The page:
After Senate Republicans failed to repeal the Affordable Care Act, a bipartisan group of lawmakers responded by devising a set of healthcare policy proposals that they say will shore up the law’s shaky individual marketplaces.
On Monday, the “Problem Solvers Caucus," co-chaired by Rep. Tom Reed, R-N.Y., and Rep. Josh Gottheimer, D-N.J., released a set of recommendations that draws on ideas from both sides of the aisle. One is an issue that health insurers themselves have long urged: Ensure mandatory funding for the cost-sharing reduction program.
President Donald Trump has repeatedly threatened to end the payments, which a judge has ruled are unconstitutional since they were never appropriated by Congress. An appeal of that decision is currently on hold, making the subsidies’ future uncertain. To get around that issue, the Problem Solvers Caucus suggests bringing the payments under the congressional oversight and appropriations process.
The caucus’ other ideas include:
- Repeal the medical device tax
- Provide “technical changes and clear guidelines” for states to take innovative approaches to improving coverage options and competition for their residents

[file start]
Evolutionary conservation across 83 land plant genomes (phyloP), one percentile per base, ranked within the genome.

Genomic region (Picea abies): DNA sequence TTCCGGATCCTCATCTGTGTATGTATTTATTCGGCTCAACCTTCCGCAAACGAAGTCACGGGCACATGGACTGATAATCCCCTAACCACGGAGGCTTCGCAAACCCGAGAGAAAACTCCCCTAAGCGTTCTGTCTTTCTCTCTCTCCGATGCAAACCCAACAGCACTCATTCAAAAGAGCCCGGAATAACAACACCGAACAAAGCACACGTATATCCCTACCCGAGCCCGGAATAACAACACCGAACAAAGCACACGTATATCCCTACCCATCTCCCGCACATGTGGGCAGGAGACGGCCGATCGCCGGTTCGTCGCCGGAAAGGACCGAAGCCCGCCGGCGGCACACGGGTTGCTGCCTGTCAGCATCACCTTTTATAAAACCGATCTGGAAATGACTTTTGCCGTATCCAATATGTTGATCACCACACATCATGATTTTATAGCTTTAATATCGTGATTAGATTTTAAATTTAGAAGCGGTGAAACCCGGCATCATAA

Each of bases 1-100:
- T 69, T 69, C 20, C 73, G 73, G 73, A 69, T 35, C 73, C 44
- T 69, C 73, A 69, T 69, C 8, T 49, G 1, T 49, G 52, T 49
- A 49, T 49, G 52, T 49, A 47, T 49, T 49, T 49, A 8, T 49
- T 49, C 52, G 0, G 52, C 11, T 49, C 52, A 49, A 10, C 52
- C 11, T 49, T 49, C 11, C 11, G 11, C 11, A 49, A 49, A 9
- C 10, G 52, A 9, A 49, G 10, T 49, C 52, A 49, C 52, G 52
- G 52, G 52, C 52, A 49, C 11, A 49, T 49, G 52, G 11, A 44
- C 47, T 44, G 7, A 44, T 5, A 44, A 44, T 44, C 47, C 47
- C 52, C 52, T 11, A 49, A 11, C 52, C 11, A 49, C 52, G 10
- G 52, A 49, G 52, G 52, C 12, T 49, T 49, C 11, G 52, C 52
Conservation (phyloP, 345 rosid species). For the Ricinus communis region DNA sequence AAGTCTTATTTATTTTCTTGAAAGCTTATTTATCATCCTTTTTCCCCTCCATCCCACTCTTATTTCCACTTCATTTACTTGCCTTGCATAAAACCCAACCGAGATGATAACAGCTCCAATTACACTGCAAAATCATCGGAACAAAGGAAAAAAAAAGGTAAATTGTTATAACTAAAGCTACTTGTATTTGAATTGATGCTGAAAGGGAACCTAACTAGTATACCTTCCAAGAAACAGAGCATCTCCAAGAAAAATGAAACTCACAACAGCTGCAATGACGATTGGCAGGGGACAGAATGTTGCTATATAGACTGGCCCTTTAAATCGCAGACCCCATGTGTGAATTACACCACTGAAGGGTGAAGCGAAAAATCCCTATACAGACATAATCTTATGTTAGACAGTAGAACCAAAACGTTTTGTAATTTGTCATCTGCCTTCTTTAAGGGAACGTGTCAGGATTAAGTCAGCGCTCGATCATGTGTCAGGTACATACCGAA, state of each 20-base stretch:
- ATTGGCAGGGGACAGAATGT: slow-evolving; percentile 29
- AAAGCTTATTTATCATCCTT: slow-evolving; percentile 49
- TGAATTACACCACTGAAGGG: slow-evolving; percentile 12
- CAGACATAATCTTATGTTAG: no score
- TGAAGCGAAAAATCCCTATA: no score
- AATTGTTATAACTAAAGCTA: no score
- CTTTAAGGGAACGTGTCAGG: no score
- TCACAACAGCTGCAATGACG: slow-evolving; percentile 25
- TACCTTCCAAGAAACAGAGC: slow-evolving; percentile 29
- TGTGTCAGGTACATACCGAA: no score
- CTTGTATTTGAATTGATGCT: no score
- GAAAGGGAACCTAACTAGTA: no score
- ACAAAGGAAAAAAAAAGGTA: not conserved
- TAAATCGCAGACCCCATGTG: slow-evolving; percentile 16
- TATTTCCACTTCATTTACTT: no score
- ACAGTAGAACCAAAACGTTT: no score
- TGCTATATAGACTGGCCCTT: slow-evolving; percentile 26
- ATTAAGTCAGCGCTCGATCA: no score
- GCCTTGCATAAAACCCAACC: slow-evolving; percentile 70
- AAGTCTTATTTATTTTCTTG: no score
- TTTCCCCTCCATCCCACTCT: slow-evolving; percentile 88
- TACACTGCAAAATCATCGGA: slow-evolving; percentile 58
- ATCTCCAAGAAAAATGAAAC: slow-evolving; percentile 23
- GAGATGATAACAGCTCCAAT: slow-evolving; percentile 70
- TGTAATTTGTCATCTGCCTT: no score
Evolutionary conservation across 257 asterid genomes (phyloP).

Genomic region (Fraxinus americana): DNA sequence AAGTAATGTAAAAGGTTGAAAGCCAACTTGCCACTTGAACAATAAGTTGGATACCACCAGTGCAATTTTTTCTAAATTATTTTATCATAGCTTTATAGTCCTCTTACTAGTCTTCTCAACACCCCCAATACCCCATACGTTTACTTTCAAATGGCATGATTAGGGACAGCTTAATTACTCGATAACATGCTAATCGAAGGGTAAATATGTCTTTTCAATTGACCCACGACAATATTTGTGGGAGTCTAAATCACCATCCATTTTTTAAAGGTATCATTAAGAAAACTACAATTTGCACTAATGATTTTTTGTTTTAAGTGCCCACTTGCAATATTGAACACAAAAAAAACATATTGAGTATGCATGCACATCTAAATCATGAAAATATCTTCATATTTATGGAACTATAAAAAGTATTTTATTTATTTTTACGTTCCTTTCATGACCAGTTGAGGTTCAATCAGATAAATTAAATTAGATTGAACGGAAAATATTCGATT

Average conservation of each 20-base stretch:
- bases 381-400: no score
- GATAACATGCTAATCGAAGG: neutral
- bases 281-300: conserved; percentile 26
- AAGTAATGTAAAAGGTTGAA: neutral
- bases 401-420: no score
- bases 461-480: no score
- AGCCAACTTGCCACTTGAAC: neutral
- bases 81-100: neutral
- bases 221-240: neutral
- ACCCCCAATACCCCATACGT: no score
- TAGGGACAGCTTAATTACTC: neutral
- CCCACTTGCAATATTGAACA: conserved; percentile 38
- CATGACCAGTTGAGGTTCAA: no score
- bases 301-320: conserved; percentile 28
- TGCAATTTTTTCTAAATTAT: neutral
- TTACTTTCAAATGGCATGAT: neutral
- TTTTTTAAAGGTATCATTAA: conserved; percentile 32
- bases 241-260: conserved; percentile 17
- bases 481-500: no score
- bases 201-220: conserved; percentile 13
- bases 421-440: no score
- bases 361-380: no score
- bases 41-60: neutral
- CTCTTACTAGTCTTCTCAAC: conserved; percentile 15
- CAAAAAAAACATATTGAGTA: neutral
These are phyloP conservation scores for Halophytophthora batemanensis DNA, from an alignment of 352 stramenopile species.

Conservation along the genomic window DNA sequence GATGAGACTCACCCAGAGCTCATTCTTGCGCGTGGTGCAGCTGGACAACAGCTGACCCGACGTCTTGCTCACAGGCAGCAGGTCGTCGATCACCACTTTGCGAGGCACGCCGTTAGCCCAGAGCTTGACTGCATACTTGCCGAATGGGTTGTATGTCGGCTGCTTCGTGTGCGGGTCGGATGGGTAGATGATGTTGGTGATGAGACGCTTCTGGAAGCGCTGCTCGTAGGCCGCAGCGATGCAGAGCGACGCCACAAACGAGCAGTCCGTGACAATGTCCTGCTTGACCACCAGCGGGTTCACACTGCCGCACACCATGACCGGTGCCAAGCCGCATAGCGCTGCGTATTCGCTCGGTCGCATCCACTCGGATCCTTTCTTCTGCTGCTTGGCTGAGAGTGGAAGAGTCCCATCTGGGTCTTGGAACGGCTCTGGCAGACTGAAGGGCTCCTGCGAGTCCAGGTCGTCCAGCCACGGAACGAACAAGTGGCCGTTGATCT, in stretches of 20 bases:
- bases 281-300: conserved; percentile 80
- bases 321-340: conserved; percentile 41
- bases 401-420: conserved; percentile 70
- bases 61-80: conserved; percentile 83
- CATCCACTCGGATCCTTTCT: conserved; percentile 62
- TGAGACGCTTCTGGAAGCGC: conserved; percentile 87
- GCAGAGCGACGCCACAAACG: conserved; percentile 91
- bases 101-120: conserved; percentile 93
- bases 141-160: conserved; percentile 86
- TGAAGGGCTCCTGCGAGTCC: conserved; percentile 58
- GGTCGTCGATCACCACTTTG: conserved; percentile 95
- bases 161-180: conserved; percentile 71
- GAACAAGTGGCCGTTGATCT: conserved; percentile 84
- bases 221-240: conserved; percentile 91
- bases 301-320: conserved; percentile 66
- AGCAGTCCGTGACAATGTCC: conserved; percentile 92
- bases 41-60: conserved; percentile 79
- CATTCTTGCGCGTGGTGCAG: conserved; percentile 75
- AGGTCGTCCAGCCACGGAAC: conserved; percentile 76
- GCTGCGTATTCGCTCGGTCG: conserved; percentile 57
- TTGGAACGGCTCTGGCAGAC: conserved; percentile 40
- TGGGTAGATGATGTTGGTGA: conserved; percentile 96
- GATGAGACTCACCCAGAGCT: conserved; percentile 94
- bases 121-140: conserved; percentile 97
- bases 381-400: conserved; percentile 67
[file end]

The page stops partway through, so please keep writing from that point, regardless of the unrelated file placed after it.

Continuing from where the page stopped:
- Change the employer mandate by requiring that businesses with 500 employees or more—rather than 50 or more—provide insurance to their employees, and specifying that a full-time workweek is 40 hours.
- Create a stability fund that states can use to reduce premiums and limit insurers’ losses
Rep. Tom Suozzi, D-N.J., one of the vice-chairmen of the caucus, called the set of ideas an “oasis in a desert of dysfunction” when it comes to healthcare policy.
“By shoring up the individual marketplace and offering Americans much-needed relief, the Problem Solvers’ plan will keep the U.S. healthcare system stabilized and allow it to prosper,” he said.
What the Senate says
Meanwhile, despite the Trump administration’s efforts to prod them to try again on repealing the ACA, Republican senators did not appear moved to action.
“It’s time to move onto something else, come back to healthcare when we’ve had more time to get beyond the moment we’re in,” Missouri Sen. Roy Blunt, a member of the GOP leadership, told the Associated Press.
However, a few senators were willing to answer President Donald Trump’s call to continue pursuing a healthcare overhaul.
Sen. Bill Cassidy, R-La., headed to the White House on Monday to meet with Health and Human Services Secretary Tom Price to discuss healthcare, The Hill reports. And Lindsey Graham, R-S.C., met with Trump on Friday to discuss a proposal he’s working on with Cassidy and Nevada Republican Sen. Dean Heller.
Their plan would reroute funding earmarked for the ACA directly to states in the form of annual block grants, giving them almost-total control over how to use the money, according to Politico. Yet that plan has myriad drawbacks—for example, it would still necessitate deep spending cuts and could result in a complicated patchwork of individual insurance markets across the country.
Editor's note: This article has been updated.